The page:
Name:Barney C Black webmaster@foils.org, [Msgid=446017]
PS-30 Jetfoil in KOREA

      • for people who are interested to know this Chinese made Jetfoil now operating in Korea, look at this video:

http://www.mirejet.com/images/mirejet.wmv

      • now they are serving a route from Korea to Japan.

[Date/Time=06-10-2003 – 4:37 AM]

Name:Kevin Tse kevin@softrepublic.com, [Msgid=449829]
PGH-2 TUCUMCARI Veteran

      • I was on board TUCUMCARI PGH-2 1970-1972. I was the radioman and was discharged just a couple of months prior to her hitting the reef.


[Date/Time=06-14-2003 – 7:21 PM]

Name:james “jimmy” trussell jtbaseball@i-55.com, [Msgid=452819]
PHMRON 2 veterans

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      • This July 30th will be the 10th anniversary of the PHM squadron decommissioning. I wish to extend all best wishes to our shipmates, the veterans of the PHM crews, MLSG and PHM Squadron 2 staff. I look forward to raising a glass (splice the main brace)at Turtle Krawls in Key West on this date, to you all.

[Date/Time=06-16-2003 – 4:55 AM]

Name:steve novell (Jolly-OS1, PHM1) sjnovell@mindspring.com, [Msgid=453350]
Turtle Krawls

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      • Hi Steve, I hope a lot of people show up and that it becomes an annual event! Any particular time o’ day that you plan to be there?
      • Turtle Krawls Bar & Grill
      • 1 Margaret Street
      • Key West, FL
      • 305-294-2640


[Date/Time=06-17-2003 – 4:45 AM]

Name:Barney C Black webmaster@foils.org, [Msgid=454016]
PCH-1 Highpoint photo

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      • Here’s a pic by my son Michael Cline of the current state of the Highpoint moored near Tongue Point, Astoria, Oregon. I worked for Boeing Hydrofoil Div. during the latter stages of the Tucumcari development.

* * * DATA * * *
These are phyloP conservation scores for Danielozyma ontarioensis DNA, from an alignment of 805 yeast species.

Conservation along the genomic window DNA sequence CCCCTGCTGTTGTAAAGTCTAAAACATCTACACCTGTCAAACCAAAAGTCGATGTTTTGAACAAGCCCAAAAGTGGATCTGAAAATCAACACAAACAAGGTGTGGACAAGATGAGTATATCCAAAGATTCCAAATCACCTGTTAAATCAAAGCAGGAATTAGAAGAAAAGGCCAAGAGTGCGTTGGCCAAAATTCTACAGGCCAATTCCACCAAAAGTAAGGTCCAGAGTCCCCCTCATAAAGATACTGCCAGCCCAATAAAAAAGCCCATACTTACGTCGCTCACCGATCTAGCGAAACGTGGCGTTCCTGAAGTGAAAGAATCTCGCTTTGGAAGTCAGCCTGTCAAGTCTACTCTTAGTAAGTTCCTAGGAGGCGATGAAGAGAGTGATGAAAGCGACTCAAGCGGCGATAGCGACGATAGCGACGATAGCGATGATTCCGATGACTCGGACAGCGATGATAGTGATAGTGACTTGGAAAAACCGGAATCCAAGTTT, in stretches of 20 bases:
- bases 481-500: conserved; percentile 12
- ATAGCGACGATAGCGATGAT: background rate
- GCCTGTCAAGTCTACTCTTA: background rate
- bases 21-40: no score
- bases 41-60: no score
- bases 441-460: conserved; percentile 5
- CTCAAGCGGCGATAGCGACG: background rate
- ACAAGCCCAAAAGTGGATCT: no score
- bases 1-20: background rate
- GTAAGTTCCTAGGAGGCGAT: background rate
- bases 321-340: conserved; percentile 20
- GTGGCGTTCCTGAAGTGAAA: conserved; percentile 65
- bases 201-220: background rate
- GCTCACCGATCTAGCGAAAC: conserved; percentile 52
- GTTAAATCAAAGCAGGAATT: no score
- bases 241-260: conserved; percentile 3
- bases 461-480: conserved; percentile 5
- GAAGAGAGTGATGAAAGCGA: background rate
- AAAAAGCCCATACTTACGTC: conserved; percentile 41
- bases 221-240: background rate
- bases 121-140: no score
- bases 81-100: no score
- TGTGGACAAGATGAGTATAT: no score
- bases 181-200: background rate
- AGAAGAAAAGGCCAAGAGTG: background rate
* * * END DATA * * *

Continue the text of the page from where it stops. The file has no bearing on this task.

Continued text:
[Date/Time=06-26-2003 – 1:42 PM]

Name:Bob Cline clinewlt@pacifier.com, [Msgid=460196]
Attached File  “HighPoint~jpg.zip” – size 392650   Click Here To Download
Re; PCH-1 Highpoint photo

      • Thank you for this excellent (and large!) photo of

HIGHPOINT

      • today. A smaller version appears below. This is a good opportunity to point out some of the

HIGHPOINT

      • information available on the IHS website and elsewhere. Archived correspondence on this subject appears on our page at

http://www.foils.org/highpt.htm

      • . Additional photos are in the gallery on our page at

http://www.foils.org/gallery/usn.htm

      • . IHS Member Bob Phillips is the current owner. He has done good work on an interesting and folksy webpage for the ship at

http://rpstander.tripod.com/

      • . That site has photos, drawings, and other information that will be of interest to hydrofoil history buffs and modelers. The faces in the pictures will be an interesting update for people who worked in the US military hydrofoil programs.